For the record, a regular oil-pulling routine should not replace routine dental visits and traditional at-home oral care. Oil pulling does not reverse the effects of tooth decay, and it’s important that patients are made fully aware of that. That being said, I do believe that it is a great supplemental therapy. The phrase “oil pulling” comes from the process of the oil being “worked” in the mouth by pulling, pushing, and sucking it.Here’s how to do it:Put about a tablespoon of oil in your mouth.Swish the oil around your mouth for about 15-20 minutes.Spit out the oil, then brush your teeth.If you use coconut oil , then you may have to chew on the oil for a minute or so to let it melt, because it is solid at room temperature.It is best to do this on an empty stomach, before you brush your teeth. I prefer to do it while I take a shower in the morning.TOP  BENEFITS of oil pulling: WHITENS TEETHThere is no need for chemical teeth whitening strips when oil pulling works just as well! The oil possesses natural antibiotic and antiviral properties that brighten and cleans teeth, keeping them pearly white. Try it for two weeks and you will see difference.Oil pulling is highly effective at reducing tooth cavities and at eradicating bad breath. Removing the Streptococcus mutant bacteria (an important player in tooth decay) as well as other microorganisms, oil pulling is great for oral health. It also helps with plaque-induced gingivitis.Kills bad breathHeals bleeding gumsPrevents heart diseaseReduces inflammationSoothes throat drynessPrevents cavitiesHeals cracked lipsBoosts Immune SystemImproves acneStrengthens gums and jawWHY ONLY COCONUT OILBecause coconut oil has been shown to:Balance HormonesKill CandidaImprove DigestionMoisturize SkinReduce CelluliteDecrease Wrinkles and Age SpotsBalance Blood Sugar and Improve EnergyImprove Alzheimer’sIncrease HDL and Lower LDL CholesterolBurn FatBecause it is highly absorbable, you can experience many of these benefits simply by oil pulling!** “Oil pulling will not and cannot loosen properly placed crowns or fillings. "** Within one week, most people notice a cleaner mouth and change in their breath. Within a month, some people have experienced dental repair or healthier gums.** Because you spit out the toxins that are “pulled” out when swishing, there should not be any harm in oil pulling while pregnant. In fact, it can be a soothing way to clean your teeth if you experience any gum sensitivity.2. PROMOTES ORAL HYGIENE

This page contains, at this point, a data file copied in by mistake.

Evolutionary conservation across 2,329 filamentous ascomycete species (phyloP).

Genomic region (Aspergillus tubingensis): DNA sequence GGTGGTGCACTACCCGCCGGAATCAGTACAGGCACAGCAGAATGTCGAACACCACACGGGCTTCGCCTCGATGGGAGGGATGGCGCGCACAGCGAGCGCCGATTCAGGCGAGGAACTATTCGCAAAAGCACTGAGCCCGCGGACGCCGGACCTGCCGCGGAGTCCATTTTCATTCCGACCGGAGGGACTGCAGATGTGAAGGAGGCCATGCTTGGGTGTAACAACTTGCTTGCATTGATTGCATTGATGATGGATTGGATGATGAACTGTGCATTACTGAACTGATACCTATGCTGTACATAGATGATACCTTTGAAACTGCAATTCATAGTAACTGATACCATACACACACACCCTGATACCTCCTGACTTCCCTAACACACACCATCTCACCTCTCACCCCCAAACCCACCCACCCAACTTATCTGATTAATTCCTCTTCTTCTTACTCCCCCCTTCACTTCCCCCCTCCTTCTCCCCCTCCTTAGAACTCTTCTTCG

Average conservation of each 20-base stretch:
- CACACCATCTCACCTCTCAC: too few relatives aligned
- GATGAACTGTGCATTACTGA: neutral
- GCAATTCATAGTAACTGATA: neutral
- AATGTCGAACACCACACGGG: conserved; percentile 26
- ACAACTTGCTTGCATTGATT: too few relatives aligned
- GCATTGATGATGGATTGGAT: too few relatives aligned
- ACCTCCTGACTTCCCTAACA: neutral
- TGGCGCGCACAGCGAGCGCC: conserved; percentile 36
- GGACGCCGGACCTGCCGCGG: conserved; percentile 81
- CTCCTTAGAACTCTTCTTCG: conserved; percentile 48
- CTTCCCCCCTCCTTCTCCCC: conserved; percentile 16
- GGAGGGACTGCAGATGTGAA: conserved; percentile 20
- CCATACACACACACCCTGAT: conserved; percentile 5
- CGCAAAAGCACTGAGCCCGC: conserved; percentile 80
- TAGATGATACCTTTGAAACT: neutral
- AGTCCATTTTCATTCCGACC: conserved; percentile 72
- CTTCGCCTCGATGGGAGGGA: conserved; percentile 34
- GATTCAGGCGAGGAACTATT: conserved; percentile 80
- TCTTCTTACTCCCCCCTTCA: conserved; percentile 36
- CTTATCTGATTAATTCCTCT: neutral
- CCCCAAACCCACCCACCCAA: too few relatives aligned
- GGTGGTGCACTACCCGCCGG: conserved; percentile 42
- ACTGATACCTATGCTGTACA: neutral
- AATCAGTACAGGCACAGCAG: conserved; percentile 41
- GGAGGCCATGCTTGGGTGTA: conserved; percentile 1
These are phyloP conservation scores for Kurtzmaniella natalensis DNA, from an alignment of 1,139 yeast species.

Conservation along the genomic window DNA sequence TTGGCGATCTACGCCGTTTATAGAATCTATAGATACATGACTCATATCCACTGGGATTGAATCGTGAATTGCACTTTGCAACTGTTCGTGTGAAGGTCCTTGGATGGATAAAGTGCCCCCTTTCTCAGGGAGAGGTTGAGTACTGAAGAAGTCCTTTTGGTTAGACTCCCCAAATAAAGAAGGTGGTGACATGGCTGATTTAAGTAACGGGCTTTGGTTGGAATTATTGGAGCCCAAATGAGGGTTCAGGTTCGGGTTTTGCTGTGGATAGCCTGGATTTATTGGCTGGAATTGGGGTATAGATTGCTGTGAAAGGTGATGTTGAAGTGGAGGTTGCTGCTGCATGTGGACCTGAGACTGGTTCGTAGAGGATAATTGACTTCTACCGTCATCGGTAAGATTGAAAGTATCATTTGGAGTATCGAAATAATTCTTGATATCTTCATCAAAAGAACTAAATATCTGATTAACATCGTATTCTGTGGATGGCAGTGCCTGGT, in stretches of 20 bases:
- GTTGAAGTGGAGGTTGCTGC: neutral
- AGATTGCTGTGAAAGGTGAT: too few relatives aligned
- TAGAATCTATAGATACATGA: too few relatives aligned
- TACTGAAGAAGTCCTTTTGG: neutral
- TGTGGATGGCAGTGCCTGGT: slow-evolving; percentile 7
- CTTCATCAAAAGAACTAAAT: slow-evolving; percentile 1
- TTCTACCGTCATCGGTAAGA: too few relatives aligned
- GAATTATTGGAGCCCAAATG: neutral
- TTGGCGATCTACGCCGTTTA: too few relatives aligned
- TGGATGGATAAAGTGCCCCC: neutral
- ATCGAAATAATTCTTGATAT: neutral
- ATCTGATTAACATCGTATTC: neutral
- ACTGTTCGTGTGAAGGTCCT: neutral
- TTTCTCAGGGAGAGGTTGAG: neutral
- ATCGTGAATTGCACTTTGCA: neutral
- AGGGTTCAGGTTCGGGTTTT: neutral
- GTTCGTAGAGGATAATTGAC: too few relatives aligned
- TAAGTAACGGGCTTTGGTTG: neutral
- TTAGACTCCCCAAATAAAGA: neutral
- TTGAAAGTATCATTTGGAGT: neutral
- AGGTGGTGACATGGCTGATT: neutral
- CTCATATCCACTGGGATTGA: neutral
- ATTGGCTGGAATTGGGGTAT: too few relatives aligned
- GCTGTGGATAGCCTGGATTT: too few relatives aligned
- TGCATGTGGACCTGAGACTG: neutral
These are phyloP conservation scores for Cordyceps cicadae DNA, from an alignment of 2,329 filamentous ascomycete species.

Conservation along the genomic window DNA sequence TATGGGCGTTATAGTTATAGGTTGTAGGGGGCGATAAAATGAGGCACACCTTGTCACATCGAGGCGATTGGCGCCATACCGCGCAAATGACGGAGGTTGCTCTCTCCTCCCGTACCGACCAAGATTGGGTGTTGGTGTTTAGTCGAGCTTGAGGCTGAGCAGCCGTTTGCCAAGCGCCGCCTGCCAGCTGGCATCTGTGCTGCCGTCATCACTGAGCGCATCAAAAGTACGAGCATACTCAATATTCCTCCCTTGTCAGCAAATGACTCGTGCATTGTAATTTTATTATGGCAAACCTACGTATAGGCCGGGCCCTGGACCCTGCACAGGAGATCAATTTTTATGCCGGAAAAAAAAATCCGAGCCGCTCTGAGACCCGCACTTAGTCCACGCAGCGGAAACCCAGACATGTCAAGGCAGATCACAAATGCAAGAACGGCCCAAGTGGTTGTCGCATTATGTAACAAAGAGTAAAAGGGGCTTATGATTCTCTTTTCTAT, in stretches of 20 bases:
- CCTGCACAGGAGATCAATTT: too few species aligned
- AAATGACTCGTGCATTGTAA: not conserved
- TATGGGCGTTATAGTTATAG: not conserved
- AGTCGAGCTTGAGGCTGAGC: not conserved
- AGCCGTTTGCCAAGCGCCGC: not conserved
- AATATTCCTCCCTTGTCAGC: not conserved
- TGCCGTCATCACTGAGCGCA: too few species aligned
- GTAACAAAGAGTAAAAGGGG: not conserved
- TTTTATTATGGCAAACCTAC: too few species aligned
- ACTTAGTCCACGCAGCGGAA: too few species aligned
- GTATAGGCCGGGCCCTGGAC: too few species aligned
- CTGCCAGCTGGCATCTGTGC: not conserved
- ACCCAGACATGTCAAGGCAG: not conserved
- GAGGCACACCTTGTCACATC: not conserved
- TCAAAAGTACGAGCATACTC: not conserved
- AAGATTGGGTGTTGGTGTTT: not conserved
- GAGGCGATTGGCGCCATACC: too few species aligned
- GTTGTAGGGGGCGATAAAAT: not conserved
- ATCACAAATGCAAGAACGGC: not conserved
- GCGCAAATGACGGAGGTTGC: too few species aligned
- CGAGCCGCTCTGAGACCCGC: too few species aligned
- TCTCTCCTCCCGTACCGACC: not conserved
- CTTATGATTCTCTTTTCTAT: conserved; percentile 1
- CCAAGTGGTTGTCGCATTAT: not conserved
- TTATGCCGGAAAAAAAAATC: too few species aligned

10 Habits That Harm Your Teeth!

Dr. Ami Sukhija, Dentist